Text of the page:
The word on Tyler Glasnow isn't good. That pinch he felt in his elbow Monday night, necessitating his removal after four innings? Turns out it's a partial tear in his UCL -- i.e., the ligament associated with Tommy John surgery.
He's going the rest-and-rehabilitation route for now, but usually in these cases, it's just delaying the inevitable. Masahiro Tanaka was able to make it work. So was Ervin Santana several years before that. But the list of pitchers who've managed to pitch through a partial UCL tear is short -- and not for a lack of trying.
So if you've been relying on Glasnow as your Fantasy ace, get used to life without him. And in dynasty leagues, you'd just as soon he get it over with. Waiting too long could wipe out all of his 2022 as well.
I could name some intriguing replacements to target on the waiver wire -- guys like Tarik Skubal, Mike Minor, Logan Gilbert and Tucker Davidson -- but of course, none of them are going to sniff the numbers shown above. A trade? Sure, you could try, but this injury comes at a time when the pitching market is as volatile as it's ever been.
And I do mean ever. Not only is MLB suddenly cracking down on the use of foreign substances to improve grip after allowing it to fester in recent years, but we've also arrived at a critical point for workload following the strangest season that ever was.
It's that second issue I want to focus on, because while it got some attention during draft prep season, it may have gotten lost in the day-to-day since. A 60-game season, like we had in 2020, is something we've never seen before, and in an era when teams are more cognizant than ever of managing pitcher workload, with one of the cardinal rules being that no one should see an increase of more than 40-60 innings from one season to the next, it puts the entire pitching pool at risk.
There's a reason that rule came to be, after all. Injuries, particularly those with the potential to alter one's career, had become all too common. And while some might suggest it was due to a max-effort mentality that wasn't so prevalent in "the good ol' days," whenever those might have been, nonetheless, it is where we are. Pitchers throw how they throw. Innings need to be covered. And now, more than 60 games into this season, the rubber is meeting the road.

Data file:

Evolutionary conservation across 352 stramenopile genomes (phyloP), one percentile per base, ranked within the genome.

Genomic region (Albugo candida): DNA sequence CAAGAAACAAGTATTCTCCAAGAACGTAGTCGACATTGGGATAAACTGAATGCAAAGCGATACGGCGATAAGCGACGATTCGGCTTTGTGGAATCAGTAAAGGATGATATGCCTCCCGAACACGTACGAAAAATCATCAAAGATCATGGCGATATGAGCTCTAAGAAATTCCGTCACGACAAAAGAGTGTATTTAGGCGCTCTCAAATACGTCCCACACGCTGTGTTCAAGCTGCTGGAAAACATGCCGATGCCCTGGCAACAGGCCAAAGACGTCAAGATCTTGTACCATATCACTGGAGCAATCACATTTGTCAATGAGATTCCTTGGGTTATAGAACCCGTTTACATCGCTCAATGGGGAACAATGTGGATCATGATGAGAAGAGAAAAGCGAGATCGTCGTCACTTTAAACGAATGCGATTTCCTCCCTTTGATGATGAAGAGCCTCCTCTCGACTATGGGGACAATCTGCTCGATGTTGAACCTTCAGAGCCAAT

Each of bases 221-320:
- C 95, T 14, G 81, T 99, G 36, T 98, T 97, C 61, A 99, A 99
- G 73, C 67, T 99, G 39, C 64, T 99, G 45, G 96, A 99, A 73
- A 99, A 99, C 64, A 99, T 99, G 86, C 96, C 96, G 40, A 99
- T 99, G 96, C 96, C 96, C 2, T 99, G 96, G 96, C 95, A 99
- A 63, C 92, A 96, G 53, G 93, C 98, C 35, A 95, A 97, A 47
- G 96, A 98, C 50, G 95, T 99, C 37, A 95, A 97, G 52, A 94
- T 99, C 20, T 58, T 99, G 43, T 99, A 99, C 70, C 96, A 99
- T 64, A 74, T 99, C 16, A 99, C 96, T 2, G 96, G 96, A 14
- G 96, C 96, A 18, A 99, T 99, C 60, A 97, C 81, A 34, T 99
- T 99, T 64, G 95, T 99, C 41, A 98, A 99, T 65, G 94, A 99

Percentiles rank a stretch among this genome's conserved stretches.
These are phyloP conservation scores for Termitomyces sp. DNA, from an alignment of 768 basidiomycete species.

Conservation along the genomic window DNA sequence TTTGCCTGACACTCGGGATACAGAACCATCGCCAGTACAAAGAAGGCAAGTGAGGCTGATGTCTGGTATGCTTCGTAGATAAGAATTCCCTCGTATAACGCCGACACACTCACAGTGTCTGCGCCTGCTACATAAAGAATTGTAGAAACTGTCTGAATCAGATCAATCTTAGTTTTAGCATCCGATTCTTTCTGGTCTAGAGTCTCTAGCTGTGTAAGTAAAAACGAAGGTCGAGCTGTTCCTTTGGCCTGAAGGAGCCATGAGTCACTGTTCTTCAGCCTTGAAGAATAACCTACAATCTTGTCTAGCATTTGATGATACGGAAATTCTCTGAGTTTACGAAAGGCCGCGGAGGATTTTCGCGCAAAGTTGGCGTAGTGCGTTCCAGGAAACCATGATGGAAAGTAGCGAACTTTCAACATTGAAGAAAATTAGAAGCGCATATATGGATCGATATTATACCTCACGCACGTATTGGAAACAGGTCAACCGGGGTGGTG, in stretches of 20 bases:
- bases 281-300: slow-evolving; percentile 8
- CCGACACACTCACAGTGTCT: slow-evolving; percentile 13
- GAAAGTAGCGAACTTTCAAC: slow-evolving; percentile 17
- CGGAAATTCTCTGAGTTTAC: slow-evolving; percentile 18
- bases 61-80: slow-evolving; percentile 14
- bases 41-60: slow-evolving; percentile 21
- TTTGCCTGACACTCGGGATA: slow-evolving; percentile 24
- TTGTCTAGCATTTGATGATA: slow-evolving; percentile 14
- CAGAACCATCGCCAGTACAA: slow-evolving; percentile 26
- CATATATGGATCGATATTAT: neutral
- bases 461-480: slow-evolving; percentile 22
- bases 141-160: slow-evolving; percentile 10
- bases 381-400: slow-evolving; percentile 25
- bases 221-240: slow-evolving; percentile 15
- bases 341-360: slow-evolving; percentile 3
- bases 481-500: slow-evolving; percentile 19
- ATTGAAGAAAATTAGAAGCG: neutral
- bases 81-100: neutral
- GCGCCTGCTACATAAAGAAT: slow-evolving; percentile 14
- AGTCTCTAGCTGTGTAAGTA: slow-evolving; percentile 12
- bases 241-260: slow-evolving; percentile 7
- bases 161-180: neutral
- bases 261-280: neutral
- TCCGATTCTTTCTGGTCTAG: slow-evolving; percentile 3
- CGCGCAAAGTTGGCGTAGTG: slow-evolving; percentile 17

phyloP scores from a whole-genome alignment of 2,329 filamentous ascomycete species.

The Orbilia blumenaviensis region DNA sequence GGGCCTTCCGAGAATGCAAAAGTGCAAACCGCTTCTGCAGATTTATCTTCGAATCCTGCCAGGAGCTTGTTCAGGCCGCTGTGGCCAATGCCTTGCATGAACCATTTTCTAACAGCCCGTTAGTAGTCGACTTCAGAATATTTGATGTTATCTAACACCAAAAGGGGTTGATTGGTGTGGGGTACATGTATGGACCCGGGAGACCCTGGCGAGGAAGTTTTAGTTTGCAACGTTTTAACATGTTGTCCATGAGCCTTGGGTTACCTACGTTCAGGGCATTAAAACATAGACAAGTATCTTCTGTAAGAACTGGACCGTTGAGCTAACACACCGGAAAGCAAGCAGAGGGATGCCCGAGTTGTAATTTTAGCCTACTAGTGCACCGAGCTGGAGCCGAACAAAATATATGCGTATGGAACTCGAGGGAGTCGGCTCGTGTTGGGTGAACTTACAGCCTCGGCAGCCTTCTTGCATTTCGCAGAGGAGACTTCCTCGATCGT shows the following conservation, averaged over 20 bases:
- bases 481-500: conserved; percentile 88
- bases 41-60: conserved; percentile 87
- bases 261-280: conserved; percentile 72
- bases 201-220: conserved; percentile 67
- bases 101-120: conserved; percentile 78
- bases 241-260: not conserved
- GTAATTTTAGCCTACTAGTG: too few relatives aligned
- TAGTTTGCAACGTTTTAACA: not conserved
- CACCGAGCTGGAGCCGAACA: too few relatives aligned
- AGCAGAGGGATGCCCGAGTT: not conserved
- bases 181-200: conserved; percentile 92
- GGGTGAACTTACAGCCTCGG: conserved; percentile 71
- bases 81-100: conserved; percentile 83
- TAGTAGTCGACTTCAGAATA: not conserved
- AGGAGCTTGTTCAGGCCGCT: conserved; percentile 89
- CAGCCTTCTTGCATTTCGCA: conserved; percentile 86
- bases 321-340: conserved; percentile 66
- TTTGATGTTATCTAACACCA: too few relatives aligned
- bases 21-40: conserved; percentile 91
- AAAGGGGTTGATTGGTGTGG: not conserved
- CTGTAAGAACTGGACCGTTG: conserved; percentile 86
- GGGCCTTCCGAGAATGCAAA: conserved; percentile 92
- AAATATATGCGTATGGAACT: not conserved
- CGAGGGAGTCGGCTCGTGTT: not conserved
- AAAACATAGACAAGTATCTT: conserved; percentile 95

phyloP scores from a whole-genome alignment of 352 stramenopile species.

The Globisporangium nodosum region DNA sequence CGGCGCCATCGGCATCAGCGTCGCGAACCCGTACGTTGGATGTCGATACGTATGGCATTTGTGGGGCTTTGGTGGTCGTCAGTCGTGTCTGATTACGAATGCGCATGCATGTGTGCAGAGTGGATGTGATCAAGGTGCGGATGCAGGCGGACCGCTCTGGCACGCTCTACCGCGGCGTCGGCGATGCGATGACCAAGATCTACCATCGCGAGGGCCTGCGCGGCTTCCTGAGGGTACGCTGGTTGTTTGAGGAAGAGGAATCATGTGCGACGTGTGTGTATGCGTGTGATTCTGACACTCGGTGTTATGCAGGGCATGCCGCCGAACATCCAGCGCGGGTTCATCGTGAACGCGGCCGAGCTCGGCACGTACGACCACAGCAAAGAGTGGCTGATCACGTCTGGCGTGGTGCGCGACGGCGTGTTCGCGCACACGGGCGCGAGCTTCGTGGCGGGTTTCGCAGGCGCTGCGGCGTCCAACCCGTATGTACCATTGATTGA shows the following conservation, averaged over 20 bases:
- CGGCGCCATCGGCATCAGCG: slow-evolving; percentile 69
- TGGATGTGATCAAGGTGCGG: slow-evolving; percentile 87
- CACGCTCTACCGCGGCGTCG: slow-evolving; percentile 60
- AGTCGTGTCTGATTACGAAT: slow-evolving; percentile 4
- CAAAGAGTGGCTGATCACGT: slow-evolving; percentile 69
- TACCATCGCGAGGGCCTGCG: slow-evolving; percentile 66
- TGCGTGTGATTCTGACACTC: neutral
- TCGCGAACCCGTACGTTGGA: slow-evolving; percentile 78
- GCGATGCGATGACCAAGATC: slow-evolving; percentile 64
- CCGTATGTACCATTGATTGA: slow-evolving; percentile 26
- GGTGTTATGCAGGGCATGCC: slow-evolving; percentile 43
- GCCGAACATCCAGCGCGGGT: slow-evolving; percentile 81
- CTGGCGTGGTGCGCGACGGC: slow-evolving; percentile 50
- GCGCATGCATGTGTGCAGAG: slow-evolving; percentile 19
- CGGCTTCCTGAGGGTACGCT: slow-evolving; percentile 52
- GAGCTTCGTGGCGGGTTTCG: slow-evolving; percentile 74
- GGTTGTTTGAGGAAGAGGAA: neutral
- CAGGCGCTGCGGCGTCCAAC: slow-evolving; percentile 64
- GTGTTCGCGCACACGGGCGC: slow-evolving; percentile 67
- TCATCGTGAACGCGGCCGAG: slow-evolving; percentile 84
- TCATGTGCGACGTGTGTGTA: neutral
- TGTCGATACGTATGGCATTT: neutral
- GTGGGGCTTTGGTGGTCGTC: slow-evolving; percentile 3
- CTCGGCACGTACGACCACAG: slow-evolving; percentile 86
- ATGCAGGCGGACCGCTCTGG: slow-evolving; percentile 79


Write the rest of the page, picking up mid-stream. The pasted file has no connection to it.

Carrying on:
Just in the past week, we've seen Glasnow, Shane Bieber and Max Scherzer land on the IL. Meanwhile, something is going on with Jacob deGrom's elbow. Glasnow is one thing, but you won't find three pitchers more accustomed to a big workload than Bieber, Scherzer and deGrom. Fittingly, their teams have worked them about like they've always worked them, making few concessions for the 60-game season.
Maybe it's just a coincidence they all got hurt now, at about last season's endpoint (Scherzer's injury isn't even to his arm, it's worth noting), but it supports the idea of the workload catching up to the pitchers getting the most work. In the case of Glasnow, the Rays for some reason saw fit to work him harder than ever. He's currently tied for fourth in innings despite not having worked even 130 since 2017.
Realistically, we can't tie any pitcher's injury to any singular cause, but if this latest wave begins a period of unparalleled attrition, it wouldn't surprise me. And I know some might say it's already been happening, seeing as IL stints are at all-time high, but I'm expecting it to go even higher now that pitchers are pushing their arms beyond where they went a year ago.
Think you're flush with pitching? Tempted to move some of your excess arms? Well, you better hope they're all who they appeared to be back when the sticky stuff was still prevalent. And provided they are, you better hope the attrition doesn't come for them.
Between those two risk factors, I fear a wrecking ball is coming. Hold your pitchers close, everyone.